WASHINGTON — The Justice Department on Friday approved a controversial Georgia law requiring photo identification to vote. Opponents of the law immediately vowed to challenge the measure in federal court.
The decision, written by John Tanner, chief of the department's voting section, says that Atty. Gen. Alberto R. Gonzales doesn't object to the law but that approval doesn't preclude lawsuits against it.
"It's not over yet. We will pursue litigation in federal court," said state Rep. Tyrone L. Brooks Sr., a Democrat and president of the Georgia Assn. of Black Elected Officials.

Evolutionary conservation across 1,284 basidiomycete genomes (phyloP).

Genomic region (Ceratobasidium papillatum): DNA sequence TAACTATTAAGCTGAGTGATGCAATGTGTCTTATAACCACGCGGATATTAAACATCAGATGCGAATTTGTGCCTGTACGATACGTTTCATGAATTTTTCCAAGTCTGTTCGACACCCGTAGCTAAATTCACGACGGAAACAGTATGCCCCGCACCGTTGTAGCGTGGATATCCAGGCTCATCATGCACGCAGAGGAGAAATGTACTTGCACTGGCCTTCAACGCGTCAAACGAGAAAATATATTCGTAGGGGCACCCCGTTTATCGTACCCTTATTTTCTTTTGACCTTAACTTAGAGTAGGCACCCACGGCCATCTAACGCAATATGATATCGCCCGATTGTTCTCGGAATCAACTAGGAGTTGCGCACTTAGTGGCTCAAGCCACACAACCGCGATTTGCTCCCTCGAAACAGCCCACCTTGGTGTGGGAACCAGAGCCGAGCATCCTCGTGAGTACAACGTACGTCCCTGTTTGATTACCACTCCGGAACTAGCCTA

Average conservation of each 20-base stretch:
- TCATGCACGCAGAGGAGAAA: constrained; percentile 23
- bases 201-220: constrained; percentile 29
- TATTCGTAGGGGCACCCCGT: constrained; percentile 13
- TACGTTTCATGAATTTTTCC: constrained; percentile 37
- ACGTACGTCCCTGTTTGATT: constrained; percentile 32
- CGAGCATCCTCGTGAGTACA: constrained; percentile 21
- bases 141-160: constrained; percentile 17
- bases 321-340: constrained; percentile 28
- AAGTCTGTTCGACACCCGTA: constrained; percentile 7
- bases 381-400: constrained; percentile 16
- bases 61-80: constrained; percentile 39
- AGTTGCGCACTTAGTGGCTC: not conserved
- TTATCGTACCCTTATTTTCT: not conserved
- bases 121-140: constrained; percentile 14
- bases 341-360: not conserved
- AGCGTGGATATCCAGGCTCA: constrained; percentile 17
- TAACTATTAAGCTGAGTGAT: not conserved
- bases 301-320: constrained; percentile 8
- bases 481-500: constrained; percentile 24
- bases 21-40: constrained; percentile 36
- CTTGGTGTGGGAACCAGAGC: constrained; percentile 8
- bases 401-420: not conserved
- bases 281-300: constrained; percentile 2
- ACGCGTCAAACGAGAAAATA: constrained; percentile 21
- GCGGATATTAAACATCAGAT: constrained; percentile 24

Democratic lawmakers had argued that the Republican-backed measure was a political move to depress voting among minorities, the elderly and the poor -- all traditional bases for Democrats.
Currently, Georgia voters without a photo ID can use a Social Security card, birth certificate or utility bill as identification at the polls.
Republican Gov. Sonny Perdue signed the measure in April. Justice Department approval was required before it could take effect. Under the Voting Rights Act, Georgia and other states with a history of suppressing minority voting must get federal permission to change their voting laws.